This 1978 double wide kitchen remodel is a great example of what opening a wall up can do for your entire home. Until the open floor concept became so popular over a decade ago, most kitchens were walled-in and completely separated from the other rooms. This was true with both stick built homes and manufactured homes.
Now, it’s all changed. We want everything open and airy. We want to watch the chef and be able to interact with them while they cook. So, what do you do if you want to open up the kitchen in your 1978 double wide? Well, you simply do it!
It sounds a bit easier than it really is though. Don’t think you can just take a sledge hammer to the wall you no longer want. There’s some safety precautions, of course, and some serious issues you need to consider before doing it:
- First, is it a load bearing wall? There is a difference in manufactured homes and stick-built homes when it comes to load bearing walls so definitely, definitely do your homework! Typically, the marriage wall (in double wides) and the exterior walls in single wides are your only load-bearing walls. You can still modify a load-bearing wall but it will need to be re-engineered with headers and load bearing horizontal studs (joists). I won’t get into all that here but if you have questions just comment below and I’ll point you in the right direction.
- Second, are there wires or pipes in the wall? If so, you can still remove/modify the wall, you just need to re-route them. I won’t get into all that either.
Let’s start from the beginning: The owner wanted to update their 1978 double wide. At first, they painted the wall that separated the kitchen and living room but didn’t like it (See, it happens to all of us! Don’t let a wrong color discourage you though, keep at it and you’ll find the perfect option. I promise!)
Here’s the home (above) and below is the painted wall and original dining room built-ins. The owner painted it back to the original white and began thinking up a way to get the look and style they wanted.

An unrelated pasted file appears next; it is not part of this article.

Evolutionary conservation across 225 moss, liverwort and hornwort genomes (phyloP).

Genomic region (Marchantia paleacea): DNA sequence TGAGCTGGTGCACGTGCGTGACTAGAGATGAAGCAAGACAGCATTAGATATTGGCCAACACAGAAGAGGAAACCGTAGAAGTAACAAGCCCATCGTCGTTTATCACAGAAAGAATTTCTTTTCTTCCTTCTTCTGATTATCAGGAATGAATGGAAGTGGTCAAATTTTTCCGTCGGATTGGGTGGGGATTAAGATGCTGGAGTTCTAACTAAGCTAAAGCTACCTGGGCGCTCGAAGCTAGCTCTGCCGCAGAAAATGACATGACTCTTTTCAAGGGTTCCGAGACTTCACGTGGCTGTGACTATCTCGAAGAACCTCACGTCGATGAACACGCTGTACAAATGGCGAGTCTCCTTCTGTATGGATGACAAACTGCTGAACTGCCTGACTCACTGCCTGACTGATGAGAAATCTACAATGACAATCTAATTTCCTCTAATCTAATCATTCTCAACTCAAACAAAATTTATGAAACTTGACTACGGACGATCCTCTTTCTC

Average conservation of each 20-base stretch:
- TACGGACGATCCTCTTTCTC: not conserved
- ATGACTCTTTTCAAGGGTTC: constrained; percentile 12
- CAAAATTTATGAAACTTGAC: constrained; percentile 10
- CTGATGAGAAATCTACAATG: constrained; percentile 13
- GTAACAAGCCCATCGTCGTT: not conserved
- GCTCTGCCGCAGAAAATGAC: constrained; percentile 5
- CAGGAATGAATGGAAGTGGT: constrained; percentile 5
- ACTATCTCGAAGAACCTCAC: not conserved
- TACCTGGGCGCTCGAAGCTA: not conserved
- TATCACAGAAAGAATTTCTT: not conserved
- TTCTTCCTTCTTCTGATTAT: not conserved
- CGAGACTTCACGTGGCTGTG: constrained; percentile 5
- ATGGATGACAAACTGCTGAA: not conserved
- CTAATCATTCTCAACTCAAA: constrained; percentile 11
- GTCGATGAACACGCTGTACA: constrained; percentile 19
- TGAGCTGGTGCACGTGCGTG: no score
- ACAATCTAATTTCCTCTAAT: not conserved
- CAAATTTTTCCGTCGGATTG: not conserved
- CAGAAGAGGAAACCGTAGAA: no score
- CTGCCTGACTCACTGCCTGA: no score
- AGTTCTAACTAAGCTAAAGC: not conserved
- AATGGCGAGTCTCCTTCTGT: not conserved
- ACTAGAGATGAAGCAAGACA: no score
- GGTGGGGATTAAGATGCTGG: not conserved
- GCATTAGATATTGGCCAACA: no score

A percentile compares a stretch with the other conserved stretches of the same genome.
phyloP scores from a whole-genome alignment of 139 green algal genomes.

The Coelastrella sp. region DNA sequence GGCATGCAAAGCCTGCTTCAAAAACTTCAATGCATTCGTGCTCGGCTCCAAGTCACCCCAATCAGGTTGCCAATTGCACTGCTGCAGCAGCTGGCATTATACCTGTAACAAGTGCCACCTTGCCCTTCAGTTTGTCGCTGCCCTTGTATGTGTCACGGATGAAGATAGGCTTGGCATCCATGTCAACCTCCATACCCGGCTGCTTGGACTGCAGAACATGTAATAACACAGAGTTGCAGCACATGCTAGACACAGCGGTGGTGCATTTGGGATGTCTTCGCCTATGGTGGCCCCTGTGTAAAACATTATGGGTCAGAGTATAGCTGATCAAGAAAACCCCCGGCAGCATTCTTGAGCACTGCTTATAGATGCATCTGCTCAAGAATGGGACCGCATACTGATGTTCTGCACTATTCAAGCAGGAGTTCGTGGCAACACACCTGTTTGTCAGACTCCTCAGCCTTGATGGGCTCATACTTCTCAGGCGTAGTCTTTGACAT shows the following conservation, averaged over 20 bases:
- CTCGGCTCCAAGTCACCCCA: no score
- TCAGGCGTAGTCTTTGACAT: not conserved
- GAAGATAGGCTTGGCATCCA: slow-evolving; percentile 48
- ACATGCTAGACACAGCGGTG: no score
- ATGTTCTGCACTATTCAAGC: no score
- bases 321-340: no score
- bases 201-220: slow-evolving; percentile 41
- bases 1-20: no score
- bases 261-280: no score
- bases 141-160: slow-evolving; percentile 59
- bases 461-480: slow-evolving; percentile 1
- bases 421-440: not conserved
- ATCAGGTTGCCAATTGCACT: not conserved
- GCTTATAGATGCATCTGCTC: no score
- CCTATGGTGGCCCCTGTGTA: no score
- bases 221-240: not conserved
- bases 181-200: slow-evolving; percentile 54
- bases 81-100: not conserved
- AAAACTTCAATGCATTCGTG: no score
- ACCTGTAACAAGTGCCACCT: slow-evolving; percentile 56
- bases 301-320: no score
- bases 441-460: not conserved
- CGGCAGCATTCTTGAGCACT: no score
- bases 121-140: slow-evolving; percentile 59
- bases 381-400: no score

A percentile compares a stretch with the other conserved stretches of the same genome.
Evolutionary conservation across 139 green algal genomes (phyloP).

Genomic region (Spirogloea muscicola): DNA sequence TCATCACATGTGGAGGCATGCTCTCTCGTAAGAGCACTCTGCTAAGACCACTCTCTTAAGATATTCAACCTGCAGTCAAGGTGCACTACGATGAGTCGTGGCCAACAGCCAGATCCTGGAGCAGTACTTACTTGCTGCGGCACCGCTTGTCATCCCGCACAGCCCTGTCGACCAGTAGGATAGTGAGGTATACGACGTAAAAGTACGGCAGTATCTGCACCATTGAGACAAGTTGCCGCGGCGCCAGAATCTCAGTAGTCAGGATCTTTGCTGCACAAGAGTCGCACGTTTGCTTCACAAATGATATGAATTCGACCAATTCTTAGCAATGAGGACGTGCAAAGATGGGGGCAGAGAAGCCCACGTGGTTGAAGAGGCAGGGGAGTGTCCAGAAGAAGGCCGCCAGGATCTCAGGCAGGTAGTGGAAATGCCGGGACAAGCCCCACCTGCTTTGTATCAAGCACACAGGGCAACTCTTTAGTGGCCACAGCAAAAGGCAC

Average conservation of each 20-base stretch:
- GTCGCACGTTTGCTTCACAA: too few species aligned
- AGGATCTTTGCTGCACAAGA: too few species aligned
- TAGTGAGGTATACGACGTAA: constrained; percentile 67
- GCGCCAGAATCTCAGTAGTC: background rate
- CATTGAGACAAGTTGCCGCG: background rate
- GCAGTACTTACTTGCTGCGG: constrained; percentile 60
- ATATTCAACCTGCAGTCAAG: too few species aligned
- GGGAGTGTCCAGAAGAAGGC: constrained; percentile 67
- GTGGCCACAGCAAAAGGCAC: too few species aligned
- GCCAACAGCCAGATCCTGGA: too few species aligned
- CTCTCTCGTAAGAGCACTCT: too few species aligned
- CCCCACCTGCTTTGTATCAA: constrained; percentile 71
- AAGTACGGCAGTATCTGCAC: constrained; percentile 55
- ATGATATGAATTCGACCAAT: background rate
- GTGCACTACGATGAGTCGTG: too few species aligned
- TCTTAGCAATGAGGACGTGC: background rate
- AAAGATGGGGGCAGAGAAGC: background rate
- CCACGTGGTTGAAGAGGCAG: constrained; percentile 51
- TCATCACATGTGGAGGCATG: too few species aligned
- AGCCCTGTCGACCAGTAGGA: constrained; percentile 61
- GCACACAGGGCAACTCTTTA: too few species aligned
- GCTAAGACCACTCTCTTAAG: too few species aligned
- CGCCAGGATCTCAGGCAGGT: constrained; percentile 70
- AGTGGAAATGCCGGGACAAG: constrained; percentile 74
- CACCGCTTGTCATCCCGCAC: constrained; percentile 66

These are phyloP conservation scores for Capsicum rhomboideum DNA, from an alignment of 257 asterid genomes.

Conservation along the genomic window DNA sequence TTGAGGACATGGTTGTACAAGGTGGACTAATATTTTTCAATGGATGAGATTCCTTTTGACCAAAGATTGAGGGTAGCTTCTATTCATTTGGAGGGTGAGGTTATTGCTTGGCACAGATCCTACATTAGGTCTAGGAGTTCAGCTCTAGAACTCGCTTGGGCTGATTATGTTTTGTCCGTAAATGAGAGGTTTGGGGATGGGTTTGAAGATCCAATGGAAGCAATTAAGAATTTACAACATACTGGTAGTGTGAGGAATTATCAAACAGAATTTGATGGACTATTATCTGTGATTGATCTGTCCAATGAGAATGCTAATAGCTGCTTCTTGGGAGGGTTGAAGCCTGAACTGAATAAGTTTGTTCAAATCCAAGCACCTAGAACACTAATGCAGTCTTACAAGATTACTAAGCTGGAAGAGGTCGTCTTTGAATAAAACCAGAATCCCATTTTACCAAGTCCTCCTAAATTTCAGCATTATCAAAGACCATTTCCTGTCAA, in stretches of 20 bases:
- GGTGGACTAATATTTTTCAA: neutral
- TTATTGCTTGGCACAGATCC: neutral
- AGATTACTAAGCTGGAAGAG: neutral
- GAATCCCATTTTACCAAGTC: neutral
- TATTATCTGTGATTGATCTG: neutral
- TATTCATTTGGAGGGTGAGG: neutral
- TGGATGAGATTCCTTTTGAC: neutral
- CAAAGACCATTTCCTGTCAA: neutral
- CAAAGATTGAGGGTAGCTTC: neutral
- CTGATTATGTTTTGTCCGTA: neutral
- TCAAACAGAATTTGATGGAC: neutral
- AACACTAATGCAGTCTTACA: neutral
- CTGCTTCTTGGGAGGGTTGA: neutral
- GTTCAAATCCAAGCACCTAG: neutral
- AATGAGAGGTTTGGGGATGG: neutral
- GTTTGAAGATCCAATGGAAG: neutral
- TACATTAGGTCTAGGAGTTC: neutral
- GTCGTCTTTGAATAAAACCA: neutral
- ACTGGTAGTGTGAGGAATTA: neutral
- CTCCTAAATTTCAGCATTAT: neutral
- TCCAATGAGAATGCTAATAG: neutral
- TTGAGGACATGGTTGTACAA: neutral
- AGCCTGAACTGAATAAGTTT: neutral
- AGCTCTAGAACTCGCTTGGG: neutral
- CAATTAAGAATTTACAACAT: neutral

Freshly painted wall and original dining room built-ins.
After trying a new color and deciding it wasn’t for them, they decided to cut a window or pass-thru out of the wall that would allow a new hood to become a feature and give the home an eat-in breakfast bar. The cabinetry, counter top range and wall oven was on the other side of that wall so all that had to be removed first. All the work was worth it though!
This is what was on the other side of that wall.
Once the plan was made and the cabinets, stove and range were removed, they began to slowly remove the sheet-rock. There was wiring because of the stove and oven so they removed one side of the wall and then the other very carefully. Never take a saw and start sawing through the wall, go slowly and in layers.
Once they had the opening, they rerouted the wiring. This should be done by a licensed electrician!
Once the window was made and the the wiring was taken care of, they removed the studs (due diligence is required anytime you modify a home) and sheet rocked the opening to make it one seamless wall. They also installed new cabinets, counter, stove and stainless steel hood and added a bar to the living room side of the wall as well as stools. New flooring was installed in all the rooms, too.
The bar was added with shelf brackets. The flooring is a great touch, too.
Below is the other side of the wall. The cabinets are gone and the 2 piece oven and counter top range is replaced with a single unit stove. The opening instantly brightens the kitchen and the shiny stainless steel hood provides a modern look to the whole home.
This remodel also included updating the dining room built ins. They removed the mirror and the doors and painted everything. The black counter adds a great touch as does the new chandelier. Here’s the photo of the original and the new so you can compare:
Here’s some more photos of the completed remodel:
This is a great remodel that I found on HGTV Rate My Space. They don’t have many manufactured homes but the ones they do have are awesome!
Remodeling a manufactured home is not that different from a stick-built home. You have the exact same options and possibilities but there’s a small difference in how things are done. If you can dream it or imagine it, you absolutely can make it happen in a manufactured home. That’s what makes them such awesome homes!